All regulations from the SEBI and the RBI are majorly centered on ensuring that derivatives contracts remain insurance contracts and do not become merely speculative transactions. Most of the regulations place a high importance on ensuring that there be an underlying exposure to risk or insurable interest, which the derivatives contract will hedge against. If no underlying exposure to risk can be shown, then the promisor (which is an authorised dealer under the meaning of the FEMA) will be faced with criminal penalties.
Without an insurable interest or in the case of derivatives contracts, an underlying exposure to risk, contracts will be hit by section 30 of the Indian Contract Act and will become unenforceable, causing parties involved in the transaction great losses. To ensure that parties do not engage in such risky activities, the SEBI and RBI have gone ahead and imposed criminal penalties over the civil liability to act as an extra deterrent.
The researcher believes that the violation of SEBI and RBI regulations of derivatives comes under the term economic offences as formulated by the Malimath Committee Report. To explain this, the researcher shall rely on a real life example, of an Indian case that is sub judice before the Calcutta High Court, though the case is civil in nature, the violators may face criminal penalties also. The plaintiff is a company that was induced into entering a contract of Foreign Exchange Linked Derivatives, where they had no exposure to fluctuations in Foreign Exchange. The Bank did not disclose to the company that purely speculative transactions in India are prohibited as per the RBI guidelines and cannot be enforced as per the Indian Contract Act. If we analyze the case, the five requirements are met as:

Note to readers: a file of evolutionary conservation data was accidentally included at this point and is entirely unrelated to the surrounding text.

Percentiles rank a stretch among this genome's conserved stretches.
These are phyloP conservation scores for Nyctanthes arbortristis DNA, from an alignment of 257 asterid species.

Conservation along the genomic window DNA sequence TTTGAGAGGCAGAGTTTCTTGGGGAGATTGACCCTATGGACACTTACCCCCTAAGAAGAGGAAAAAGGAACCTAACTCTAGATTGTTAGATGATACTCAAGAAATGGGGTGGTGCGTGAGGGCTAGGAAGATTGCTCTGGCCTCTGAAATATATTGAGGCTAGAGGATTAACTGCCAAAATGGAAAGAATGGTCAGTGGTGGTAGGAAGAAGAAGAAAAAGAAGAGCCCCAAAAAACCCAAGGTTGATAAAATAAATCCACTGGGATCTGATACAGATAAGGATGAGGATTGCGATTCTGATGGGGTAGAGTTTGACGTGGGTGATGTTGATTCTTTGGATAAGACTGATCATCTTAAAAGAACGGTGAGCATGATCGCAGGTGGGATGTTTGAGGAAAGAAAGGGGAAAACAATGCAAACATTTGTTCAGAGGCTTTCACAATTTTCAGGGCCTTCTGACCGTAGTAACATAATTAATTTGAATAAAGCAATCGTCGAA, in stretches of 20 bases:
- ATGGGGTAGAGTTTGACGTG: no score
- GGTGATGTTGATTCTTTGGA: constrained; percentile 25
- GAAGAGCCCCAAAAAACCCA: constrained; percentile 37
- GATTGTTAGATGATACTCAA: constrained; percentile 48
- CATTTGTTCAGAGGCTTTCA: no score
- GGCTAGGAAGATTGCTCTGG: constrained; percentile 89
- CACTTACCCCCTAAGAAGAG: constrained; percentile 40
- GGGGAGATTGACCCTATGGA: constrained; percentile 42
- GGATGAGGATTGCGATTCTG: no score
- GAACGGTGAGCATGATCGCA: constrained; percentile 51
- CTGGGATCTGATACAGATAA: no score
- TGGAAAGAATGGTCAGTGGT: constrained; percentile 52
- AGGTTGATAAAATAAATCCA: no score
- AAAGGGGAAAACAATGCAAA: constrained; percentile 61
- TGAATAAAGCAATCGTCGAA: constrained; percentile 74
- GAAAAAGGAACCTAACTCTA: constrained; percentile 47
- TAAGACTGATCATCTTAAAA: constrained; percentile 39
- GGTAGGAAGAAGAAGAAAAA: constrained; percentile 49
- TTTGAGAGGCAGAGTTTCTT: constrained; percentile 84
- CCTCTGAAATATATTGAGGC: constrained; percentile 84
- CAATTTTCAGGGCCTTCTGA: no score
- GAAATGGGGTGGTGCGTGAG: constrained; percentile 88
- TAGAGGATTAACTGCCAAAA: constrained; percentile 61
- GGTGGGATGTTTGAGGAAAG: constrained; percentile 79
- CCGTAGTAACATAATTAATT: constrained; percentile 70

- The act being committed is illegal as per the SCRA and the RBI Act,
- The act involves misrepresentation and fraud, as the legal requirements of
contract needing to be unspeculative and a genuine exposure to risk were not disclosed to the company
- As earlier stated, derivative transactions require specialized skill and knowledge
of the financial markets on the part of the bank which the company could not ordinarily be expected to have,
- The objectionable conduct is on the part of the Bank, which qualifies as "group" under the proposed definition
- And lastly, these activities were done with a view to pecuniary gain.
Thus, the violation may be viewed as an economic offence.
The term ‘economic offence’ has got little statutory mention, however, in the Securities and Exchange Board of India (Intermediaries) Regulations, 2007 economic offences has been defined in the definitions section as
(h) "economic offence" means an offence….under the Act or the Securities Contracts (Regulation) Act, 1956 or the Companies Act, 1956
However, to gain a general understanding of the term however, we may look to the Malimath Committee Report.
Derivatives Transactions are meant to hedge against risks, instead they have been the downfall of many a mighty financial institution or corporation. So where are we going wrong? The problem is that the concept of insurable interest seems to be disappearing from derivatives transactions, which renders these transactions purely speculative. Derivatives transactions can cause huge losses and gains in very little time, a feature that makes it both very attractive to investors and also fatal to the economy.
The Indian legal system seems to have understood this problem and therefore has made the requirement of insurable interest crucial to these transactions. Banks are responsible to see that an underlying exposure to risk exist, and must document this exposure for verification by authorities. According to the researcher, violations constitute an economic offence and attract penalties of imprisonment and fine.
However, many investors do not have adequate information about this new kind of financial transaction and fall into the traps laid by banks who often mislead them into betting large sums of money on speculative transactions. Thus the responsibility of disseminating more information about these financial instruments lies on stock exchange regulatory authorities as well as the central bank.
PRACHI JHUNJHUNWALA is third year student pursuing B.A.LL.B (hons) from the W.B. National University of Judicial Sciences, Kolkata.